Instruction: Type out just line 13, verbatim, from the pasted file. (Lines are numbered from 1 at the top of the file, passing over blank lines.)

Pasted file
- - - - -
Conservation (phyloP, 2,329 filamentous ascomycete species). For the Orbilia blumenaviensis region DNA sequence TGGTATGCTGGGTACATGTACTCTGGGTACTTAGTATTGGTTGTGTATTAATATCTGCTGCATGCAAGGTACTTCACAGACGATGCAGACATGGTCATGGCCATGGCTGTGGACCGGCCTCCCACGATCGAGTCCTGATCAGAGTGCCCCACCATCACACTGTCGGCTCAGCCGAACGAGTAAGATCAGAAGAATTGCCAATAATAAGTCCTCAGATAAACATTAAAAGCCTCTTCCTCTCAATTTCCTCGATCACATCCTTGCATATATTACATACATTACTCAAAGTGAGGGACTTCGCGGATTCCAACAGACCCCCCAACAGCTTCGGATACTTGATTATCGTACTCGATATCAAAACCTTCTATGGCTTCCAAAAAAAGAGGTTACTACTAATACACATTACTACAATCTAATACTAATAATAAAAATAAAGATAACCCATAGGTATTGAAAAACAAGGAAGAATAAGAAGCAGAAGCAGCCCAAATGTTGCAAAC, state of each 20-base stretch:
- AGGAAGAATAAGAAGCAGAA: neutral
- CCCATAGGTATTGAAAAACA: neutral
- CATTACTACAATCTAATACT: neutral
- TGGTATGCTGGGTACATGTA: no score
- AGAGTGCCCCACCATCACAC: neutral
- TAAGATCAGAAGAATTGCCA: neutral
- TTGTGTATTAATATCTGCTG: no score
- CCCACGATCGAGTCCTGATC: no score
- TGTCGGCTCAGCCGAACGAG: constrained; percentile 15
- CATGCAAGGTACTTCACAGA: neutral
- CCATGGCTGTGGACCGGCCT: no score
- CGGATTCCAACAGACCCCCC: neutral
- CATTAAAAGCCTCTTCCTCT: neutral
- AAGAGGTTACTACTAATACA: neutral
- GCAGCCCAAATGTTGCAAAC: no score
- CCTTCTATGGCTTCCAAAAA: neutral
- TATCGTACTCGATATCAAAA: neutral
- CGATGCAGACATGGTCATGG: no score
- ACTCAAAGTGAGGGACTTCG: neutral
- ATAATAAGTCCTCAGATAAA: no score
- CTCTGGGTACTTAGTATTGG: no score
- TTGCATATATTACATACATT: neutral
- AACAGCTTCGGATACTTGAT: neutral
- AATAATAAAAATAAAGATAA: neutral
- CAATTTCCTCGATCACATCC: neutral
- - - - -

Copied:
- CGGATTCCAACAGACCCCCC: neutral